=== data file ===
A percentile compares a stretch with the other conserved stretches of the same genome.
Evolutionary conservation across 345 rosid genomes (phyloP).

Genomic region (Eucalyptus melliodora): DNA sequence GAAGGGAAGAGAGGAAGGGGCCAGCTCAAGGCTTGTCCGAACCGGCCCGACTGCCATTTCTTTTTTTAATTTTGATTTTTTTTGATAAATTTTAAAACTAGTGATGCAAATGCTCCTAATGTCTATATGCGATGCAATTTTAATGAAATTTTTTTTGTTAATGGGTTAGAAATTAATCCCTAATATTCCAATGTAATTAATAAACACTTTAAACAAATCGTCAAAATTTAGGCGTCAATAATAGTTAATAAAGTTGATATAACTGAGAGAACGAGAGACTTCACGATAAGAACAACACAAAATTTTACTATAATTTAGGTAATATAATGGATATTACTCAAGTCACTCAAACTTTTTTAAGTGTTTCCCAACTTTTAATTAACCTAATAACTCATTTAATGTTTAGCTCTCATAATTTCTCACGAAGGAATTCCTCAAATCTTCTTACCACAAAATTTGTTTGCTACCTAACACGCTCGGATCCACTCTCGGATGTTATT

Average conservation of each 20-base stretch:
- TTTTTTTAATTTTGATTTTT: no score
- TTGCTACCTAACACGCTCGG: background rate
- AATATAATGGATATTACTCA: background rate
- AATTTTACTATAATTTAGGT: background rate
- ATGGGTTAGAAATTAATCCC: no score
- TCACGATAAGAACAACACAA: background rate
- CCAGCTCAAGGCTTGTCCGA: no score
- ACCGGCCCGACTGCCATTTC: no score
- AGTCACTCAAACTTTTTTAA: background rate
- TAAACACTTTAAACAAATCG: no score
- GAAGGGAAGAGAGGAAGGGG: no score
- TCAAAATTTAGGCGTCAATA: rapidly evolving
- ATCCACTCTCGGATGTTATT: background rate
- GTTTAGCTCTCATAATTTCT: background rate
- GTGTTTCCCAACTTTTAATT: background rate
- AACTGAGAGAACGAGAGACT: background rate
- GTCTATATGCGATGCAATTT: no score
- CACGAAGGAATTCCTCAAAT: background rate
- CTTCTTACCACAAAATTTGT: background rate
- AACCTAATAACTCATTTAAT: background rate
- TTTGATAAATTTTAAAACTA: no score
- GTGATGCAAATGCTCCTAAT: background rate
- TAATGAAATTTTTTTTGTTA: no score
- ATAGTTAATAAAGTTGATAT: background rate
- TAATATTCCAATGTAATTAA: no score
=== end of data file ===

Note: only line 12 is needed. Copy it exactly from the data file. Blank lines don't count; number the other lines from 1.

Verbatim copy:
- ACCGGCCCGACTGCCATTTC: no score